IN THE OREGON TAX COURT
REGULAR DIVISION

DEPARTMENT OF REVENUE,

and

MULTNOMAH COUNTY ASSESSOR,

and

LANE COUNTY ASSESSOR,

Plaintiffs,

v.

GUARDIAN MANAGEMENT CORPORATION,
and WASHINGTON PLAZA OREGON LIMITED;
GUARDIAN MANAGEMENT CORPORATION,
and SAMBELT DEVELOPMENT,
and INVESTMENT CORPORATION;
GUARDIAN MANAGEMENT CORPORATION,
and BETA INVESTMENT AND DEVELOPMENT CORPORATION;
TWELVE HUNDRED BUILDING LIMITED;
JUNCTION CITY RESIDENTIAL CENTER
- TWO - TWO LIMITED PARTNERSHIP;
and ROSE HOUSING INC.,
Dale C. De HARPPORT,
and Ronald D. TRAVER,

Defendants.

(TC 4495)

Plaintiffs appealed a Magistrate Division Decision that remanded Defendants' cases to the Department of Revenue (the department). Because the record from the department was lost, the parties recreated the record at the Magistrate Division. Plaintiffs requested another recreation of the record at the Regular Division for purposes of the appeal, to which the Plaintiffs objected. The court determined that the administrative agency is the better forum for conducting such a fact-finding proceeding and remanded the cases to the department.

Appeal de novo-Court record

1. Although parties may agree to waive the right to a de novo proceeding and continue in the Regular Division with a transcript made in the Magistrate Division, under ORS 305.425(1), no party can be compelled to accept any record created in the Magistrate Division.

Supervisory powers

2. In performing its administrative duties, the Department of Revenue has the authority to compel the participation of public and private parties.

Oral argument on Defendant's motion for remand was held December 4, 2001, in the courtroom of the Oregon Tax Court, Salem.

Marilyn J. Harbur and Douglas M. Adair, Assistant Attorneys General, Department of Justice, Salem, argued the cause for Plaintiffs (the department) and on behalf of Multnomah and Lane counties.

W. Scott Phinney, Portland, argued the cause for Defendants (taxpayers).

Decision rendered February 4, 2002.

HENRY C. BREITHAUPT, Judge.

This matter is before the court on Defendants' (taxpayers) Motion for Remand and Request for Oral Argument. Plaintiffs Department of Revenue (the department), Multnomah County, and Lane County (the counties) filed Plaintiffs' Response to Defendants' Motion for Remand. A hearing on the motion was held December 4, 2001.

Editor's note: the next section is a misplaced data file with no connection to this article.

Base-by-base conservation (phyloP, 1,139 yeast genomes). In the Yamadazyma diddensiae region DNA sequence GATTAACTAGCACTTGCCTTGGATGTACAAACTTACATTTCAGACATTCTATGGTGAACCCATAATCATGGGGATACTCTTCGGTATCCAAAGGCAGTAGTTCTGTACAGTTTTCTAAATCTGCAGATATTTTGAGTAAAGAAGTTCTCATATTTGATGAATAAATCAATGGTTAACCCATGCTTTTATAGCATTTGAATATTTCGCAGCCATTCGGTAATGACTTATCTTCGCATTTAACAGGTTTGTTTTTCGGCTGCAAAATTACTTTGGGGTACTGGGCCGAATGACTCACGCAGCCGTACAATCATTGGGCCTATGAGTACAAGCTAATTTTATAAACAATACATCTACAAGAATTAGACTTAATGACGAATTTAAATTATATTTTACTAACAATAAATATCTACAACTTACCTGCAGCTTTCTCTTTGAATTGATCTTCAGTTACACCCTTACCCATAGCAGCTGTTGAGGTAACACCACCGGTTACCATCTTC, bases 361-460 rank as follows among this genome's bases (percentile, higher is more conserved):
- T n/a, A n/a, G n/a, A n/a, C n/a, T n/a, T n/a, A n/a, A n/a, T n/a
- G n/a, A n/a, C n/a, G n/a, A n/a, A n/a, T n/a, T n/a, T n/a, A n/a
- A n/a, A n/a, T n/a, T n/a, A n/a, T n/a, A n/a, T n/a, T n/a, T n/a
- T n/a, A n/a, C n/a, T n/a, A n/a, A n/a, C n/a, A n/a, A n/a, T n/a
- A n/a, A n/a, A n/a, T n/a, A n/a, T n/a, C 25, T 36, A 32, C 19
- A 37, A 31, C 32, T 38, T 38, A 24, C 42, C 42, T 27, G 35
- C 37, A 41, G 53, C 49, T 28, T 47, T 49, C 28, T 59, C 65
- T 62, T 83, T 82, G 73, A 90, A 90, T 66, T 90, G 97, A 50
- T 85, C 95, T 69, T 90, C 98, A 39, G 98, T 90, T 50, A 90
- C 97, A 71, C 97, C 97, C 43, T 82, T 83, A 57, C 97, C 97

BACKGROUND

Six taxpayers filed petitions under ORS 306.115, (1) requesting that the department exercise its supervisory authority to correct the tax rolls for specified properties in various counties for certain tax years. In accordance with its regulations, the department held hearings in May 1998 to determine the extent of its authority to review the appeals. In each of the six cases, the department determined that it either did not have the statutory authority to review or that it would not review the appeals because the issues raised were neither "of interest" to the department, nor did they involve agreements to facts that indicated a likely error existed on the roll. See OAR 150-306.115(3)(b)(A) (1997).

Following the department's decisions not to review, taxpayers filed Complaints with the Magistrate Division of this court. Under normal circumstances, the court limits its role to reviewing the record made before the department to determine if there was an abuse of discretion. Martin Bros. v. Tax Commission, 252 Or 331, 449 P2d 430 (1969); Resolution Trust Corp. v. Dept. of Rev., 13 OTR 276 (1995). That was not possible in this case, as the record of the hearing before the department was lost or destroyed. The Magistrate Division held a trial to establish what had occurred at the proceedings before the department.